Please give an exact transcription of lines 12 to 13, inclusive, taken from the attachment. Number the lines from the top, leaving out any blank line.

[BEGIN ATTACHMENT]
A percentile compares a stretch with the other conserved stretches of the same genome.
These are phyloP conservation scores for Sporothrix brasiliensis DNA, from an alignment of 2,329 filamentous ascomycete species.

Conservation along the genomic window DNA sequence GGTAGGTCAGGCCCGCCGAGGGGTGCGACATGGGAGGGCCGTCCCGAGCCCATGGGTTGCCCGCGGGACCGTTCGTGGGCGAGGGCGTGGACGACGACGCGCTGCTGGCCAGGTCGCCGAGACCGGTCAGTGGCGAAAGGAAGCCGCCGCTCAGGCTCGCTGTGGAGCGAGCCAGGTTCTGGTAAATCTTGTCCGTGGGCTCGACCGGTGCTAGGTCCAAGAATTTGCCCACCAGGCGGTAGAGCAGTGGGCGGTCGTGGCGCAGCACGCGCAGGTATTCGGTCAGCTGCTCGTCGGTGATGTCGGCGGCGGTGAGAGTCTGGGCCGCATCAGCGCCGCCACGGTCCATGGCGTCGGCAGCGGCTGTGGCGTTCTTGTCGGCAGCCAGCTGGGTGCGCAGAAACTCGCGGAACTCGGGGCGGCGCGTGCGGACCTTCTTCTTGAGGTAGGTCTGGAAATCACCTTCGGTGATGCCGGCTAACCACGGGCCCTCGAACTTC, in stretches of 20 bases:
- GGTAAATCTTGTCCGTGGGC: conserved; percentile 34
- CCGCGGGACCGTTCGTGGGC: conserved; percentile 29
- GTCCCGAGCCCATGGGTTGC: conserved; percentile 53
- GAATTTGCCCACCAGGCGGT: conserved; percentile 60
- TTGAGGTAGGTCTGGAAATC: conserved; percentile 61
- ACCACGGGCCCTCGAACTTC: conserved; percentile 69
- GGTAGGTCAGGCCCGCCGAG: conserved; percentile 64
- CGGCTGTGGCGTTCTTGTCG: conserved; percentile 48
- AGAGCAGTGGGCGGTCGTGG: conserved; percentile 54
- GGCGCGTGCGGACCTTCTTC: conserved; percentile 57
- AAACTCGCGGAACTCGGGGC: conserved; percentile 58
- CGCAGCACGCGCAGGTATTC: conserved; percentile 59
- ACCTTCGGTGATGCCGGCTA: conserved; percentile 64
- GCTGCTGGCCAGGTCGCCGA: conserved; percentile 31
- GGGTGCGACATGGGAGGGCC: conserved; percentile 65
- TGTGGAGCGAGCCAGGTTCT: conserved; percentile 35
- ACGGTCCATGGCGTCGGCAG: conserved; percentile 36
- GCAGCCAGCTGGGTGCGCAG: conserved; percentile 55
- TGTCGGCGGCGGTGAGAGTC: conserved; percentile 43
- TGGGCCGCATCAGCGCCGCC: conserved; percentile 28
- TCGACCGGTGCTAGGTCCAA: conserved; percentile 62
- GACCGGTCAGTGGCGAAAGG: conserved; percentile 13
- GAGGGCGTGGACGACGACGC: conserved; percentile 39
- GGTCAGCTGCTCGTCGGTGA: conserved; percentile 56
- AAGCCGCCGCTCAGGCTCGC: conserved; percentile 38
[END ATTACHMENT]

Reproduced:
- AGAGCAGTGGGCGGTCGTGG: conserved; percentile 54
- GGCGCGTGCGGACCTTCTTC: conserved; percentile 57